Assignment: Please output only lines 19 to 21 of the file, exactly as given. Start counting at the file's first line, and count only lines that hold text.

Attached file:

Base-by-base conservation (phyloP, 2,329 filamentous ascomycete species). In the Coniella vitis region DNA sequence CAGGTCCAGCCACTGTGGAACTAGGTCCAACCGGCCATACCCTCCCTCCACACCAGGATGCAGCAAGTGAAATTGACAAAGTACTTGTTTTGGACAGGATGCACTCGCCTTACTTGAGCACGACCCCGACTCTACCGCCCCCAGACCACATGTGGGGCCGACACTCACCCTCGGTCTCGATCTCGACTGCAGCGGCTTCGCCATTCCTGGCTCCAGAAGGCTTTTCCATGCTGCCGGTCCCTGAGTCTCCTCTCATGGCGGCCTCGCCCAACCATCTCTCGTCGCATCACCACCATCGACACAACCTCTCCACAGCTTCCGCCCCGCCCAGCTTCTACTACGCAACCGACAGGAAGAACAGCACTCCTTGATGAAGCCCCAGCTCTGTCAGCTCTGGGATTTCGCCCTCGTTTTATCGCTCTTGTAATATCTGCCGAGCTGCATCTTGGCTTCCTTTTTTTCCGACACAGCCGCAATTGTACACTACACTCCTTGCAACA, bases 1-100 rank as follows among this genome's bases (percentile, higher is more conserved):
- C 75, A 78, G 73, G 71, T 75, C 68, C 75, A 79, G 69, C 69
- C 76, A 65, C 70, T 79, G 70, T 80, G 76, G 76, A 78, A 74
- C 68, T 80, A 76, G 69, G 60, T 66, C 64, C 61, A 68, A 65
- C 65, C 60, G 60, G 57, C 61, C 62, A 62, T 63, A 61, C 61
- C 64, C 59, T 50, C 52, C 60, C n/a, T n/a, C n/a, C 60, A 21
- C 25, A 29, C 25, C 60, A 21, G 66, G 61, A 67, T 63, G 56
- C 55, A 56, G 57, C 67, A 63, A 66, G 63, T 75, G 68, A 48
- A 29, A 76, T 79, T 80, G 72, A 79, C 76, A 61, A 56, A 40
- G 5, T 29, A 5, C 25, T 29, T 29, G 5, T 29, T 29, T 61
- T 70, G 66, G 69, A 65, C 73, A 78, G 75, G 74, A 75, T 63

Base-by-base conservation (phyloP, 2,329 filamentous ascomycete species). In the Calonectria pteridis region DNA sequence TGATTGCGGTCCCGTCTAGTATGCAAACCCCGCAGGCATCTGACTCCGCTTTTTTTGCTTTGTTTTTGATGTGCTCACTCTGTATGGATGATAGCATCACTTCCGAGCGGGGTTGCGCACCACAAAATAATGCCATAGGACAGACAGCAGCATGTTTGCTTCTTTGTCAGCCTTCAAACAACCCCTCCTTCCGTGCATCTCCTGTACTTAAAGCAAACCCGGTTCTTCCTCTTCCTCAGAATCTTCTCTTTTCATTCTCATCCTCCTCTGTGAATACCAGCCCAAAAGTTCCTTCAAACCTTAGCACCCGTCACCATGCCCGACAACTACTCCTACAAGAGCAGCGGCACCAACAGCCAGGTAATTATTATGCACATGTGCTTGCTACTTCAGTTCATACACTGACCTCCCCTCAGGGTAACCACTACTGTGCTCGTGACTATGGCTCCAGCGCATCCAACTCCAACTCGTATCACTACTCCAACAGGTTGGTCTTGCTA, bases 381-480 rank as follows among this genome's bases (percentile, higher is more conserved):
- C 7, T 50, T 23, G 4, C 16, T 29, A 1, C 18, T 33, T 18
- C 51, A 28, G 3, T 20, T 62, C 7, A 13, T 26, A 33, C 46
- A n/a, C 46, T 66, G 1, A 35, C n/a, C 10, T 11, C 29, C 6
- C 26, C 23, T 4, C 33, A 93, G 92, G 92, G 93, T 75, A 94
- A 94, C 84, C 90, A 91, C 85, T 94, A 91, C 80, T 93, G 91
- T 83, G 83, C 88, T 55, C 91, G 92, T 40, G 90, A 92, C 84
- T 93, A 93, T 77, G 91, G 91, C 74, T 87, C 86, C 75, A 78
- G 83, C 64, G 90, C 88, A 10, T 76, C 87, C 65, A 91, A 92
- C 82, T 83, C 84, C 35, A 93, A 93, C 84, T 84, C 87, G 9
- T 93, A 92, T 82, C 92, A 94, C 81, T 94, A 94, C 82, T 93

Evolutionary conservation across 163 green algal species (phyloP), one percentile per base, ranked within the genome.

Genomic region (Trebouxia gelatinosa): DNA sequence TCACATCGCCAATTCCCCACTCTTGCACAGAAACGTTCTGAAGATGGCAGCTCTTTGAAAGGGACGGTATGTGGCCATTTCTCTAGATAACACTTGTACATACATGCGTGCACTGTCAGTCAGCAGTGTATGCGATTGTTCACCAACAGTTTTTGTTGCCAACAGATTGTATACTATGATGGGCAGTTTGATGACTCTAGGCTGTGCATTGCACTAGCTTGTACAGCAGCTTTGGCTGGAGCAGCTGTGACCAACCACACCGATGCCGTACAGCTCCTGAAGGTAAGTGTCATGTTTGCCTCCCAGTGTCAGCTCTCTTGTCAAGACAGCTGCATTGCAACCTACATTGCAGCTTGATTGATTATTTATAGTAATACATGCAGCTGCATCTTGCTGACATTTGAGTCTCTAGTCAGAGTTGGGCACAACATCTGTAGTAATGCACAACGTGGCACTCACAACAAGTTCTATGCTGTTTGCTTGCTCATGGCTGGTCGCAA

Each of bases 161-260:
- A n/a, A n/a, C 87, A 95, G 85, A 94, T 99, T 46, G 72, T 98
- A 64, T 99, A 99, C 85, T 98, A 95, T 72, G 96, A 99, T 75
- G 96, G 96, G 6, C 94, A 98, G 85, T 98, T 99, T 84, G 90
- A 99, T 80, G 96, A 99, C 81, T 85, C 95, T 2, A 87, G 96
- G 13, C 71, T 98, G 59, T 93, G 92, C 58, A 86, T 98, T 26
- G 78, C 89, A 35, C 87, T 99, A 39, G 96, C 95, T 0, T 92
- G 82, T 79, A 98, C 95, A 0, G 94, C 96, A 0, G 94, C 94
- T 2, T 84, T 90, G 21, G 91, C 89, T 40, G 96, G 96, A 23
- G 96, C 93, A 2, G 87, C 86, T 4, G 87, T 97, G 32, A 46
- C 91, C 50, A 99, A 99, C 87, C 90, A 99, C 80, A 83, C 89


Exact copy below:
- T 93, A 93, T 77, G 91, G 91, C 74, T 87, C 86, C 75, A 78
- G 83, C 64, G 90, C 88, A 10, T 76, C 87, C 65, A 91, A 92
- C 82, T 83, C 84, C 35, A 93, A 93, C 84, T 84, C 87, G 9